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How to sight in a pistol?

Discussion in 'Handguns: Autoloaders' started by Soybomb, Apr 11, 2006.

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  1. Soybomb

    Soybomb Member

    Oct 31, 2005
    Anyone have a good walk through of sighting in a pistol? My new .22 pistol is shooting high and to the left it seems which isn't really a problem I see from my shooting normally. Just run a bullseye target out to like 10 yards, toss a sandbag on the bench, rest part of the gun on the bag, kneel down and shoot and adjust accordingly?
  2. isp2605

    isp2605 Member

    May 6, 2004
    Give the bore a good cleaning. Try different makes of ammo. See then if POI changes.
  3. Sport45

    Sport45 Member

    Mar 5, 2004
    Houston, TX
    Try laying your wrists on the bag with a somewhat firm two-handed grip in the pistol. I've found my accuracy to improve quite a bit if no part of the handgun touches the bag or bench. The point of impact changes too. YMMV
    Last edited: Apr 11, 2006
  4. Deanimator

    Deanimator Member

    Mar 30, 2006
    Rocky River, Ohio
    +1 on not resting the gun itself on anything. Put down a bag and rest your hands on that.

    As for the actual zeroing process, don't "chase" the zero around the target. Zero the way you zero a rifle. Don't touch your sights until you've fired a three round group. Then adjust your sights so that the center of the group is moved to your desired point of impact. Repeat until zeroed. This should be highly effective unless there's some other factor in play, like loose sights or a dirty gun.
  5. Jim_M

    Jim_M Member

    Mar 3, 2006
    Arizona Desert
    I check my trigger work with new pistols frequently. I'll load a snap cap in one of the magazines. Scuffle them around and load one randomly. More times than not I discover a "throttle control issue" that affects POI.
  6. marklbucla

    marklbucla Member

    Jan 13, 2003
    Los Angeles
    I'd strongly suggest a LaserLyte Boresighter from Walmart. They're about $45.

    I use them with all my guns whose barrels are long enough for it. It lets me know with really good confidence whether it's me or the sights that are off.
  7. johnny blaze

    johnny blaze Member

    Mar 2, 2006
    I borrowed a laser lyte bore sighter from a friend.
    I used in on several rifles and one pistol. It is unbelievable how close it is on the paper after using the laser to sight it in. Saved me alot of time and money in ammunition.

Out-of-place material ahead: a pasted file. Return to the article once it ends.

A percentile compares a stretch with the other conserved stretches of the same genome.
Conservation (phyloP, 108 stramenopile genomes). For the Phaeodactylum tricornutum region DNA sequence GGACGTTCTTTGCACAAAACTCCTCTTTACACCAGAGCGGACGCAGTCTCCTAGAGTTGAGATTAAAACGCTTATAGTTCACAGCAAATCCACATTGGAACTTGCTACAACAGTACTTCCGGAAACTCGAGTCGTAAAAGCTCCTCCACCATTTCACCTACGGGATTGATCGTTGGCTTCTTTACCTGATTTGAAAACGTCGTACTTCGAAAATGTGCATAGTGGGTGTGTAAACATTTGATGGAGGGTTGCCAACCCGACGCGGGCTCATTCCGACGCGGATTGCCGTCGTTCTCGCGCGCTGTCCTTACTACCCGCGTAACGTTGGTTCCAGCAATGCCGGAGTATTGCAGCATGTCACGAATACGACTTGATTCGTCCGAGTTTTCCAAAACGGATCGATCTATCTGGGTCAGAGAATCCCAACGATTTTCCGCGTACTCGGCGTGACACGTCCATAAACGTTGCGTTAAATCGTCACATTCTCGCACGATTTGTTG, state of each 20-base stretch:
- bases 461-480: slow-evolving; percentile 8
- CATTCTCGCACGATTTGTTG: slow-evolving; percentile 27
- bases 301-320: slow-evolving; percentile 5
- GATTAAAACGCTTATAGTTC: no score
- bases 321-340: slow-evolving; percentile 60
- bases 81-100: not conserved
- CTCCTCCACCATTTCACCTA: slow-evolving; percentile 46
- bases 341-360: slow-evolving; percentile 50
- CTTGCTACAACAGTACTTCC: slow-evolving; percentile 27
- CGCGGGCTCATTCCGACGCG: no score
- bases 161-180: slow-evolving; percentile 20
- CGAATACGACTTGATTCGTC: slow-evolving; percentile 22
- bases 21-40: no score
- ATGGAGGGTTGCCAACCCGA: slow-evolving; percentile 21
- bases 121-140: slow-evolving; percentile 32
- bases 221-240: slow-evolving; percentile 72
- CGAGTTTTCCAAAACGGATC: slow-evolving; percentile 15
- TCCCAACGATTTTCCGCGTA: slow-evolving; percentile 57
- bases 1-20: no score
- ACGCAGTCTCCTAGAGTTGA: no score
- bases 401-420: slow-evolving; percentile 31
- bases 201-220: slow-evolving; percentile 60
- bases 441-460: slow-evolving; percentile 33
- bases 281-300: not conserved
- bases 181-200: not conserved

I am going to buy one.:D
  8. Steve C

    Steve C Member

    Jan 5, 2006
    That's pretty much it. A few suggestions. A bullseye target should be set at the distance it was intended to be shot at, IE 25 yds, 50 ft or whatever the target says. Shooting at it too close makes the bull too large for a proper sight picture. If you're going to sight your pistol in at 10 yds use one of those 1" orange or black stick on targets.

    1. From your rest fire at least 2 shots, the shots should be together on the target. If not check the sights or scope to make sure they're on tight and not moving from shot to shot. If the sights are on tight and shots are scattered then work on your techniquel Check the error correction target below for a right handed shooter. For a left handed shooter mirror the problems.

    2. When making sight adjustments always go forward one extra click and then back one, this should take out any play in the sight you could get from making the adjustments.

    It shouldn't take much more than 10 rounds to get the pistol sighted in.
  9. Boom-stick

    Boom-stick Member

    Oct 4, 2005
    If it's a brand new pistol put about 400 rounds down it before trying to zero it, to run the barrel in.
    I picked up a new browning buckmark 2 weeks ago and every 100 rounds down the barrel it tightens up a bit more.
    I sand bagged mine first off, but 50 rounds later and a different type of ammo, the zero shifted and had to be re-set. Let the barrel calm down then zero it.

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